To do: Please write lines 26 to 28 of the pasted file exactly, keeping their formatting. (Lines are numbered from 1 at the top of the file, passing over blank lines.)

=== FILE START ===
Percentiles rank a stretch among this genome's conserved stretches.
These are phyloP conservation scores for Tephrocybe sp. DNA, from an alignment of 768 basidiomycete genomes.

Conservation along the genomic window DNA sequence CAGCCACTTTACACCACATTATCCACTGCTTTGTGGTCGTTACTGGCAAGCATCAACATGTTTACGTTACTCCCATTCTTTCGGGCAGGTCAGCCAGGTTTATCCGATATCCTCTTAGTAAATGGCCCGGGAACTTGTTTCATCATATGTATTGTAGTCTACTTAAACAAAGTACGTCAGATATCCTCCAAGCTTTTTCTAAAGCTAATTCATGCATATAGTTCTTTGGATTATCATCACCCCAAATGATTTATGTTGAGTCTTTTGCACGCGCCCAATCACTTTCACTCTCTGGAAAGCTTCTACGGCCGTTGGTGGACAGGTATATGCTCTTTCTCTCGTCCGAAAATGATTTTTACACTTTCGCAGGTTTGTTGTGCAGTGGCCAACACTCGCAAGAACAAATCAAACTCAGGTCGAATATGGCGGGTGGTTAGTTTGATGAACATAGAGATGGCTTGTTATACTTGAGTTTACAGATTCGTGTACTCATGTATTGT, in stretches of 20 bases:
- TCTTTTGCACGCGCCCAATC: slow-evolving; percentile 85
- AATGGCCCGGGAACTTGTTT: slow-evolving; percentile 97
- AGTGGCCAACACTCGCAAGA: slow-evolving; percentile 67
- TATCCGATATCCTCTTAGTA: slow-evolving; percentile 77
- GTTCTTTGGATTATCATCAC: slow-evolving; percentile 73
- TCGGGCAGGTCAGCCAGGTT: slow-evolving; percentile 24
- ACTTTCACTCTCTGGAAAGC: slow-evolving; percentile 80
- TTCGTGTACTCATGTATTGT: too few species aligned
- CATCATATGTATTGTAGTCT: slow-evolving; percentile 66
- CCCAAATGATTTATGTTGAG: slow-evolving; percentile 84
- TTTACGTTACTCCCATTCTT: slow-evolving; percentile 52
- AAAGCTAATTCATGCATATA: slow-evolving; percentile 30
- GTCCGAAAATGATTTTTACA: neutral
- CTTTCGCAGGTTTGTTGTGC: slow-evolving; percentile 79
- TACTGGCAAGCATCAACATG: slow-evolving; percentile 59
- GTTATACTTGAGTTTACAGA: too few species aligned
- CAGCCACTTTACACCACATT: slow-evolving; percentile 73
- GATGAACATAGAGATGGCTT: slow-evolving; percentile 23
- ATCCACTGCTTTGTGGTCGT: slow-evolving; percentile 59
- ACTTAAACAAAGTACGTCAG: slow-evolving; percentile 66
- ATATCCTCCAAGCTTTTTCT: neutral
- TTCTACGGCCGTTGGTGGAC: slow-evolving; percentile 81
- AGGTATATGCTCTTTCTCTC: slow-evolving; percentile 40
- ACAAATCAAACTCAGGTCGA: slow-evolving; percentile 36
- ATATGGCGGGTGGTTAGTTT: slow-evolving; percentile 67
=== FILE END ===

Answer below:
- AGGTATATGCTCTTTCTCTC: slow-evolving; percentile 40
- ACAAATCAAACTCAGGTCGA: slow-evolving; percentile 36
- ATATGGCGGGTGGTTAGTTT: slow-evolving; percentile 67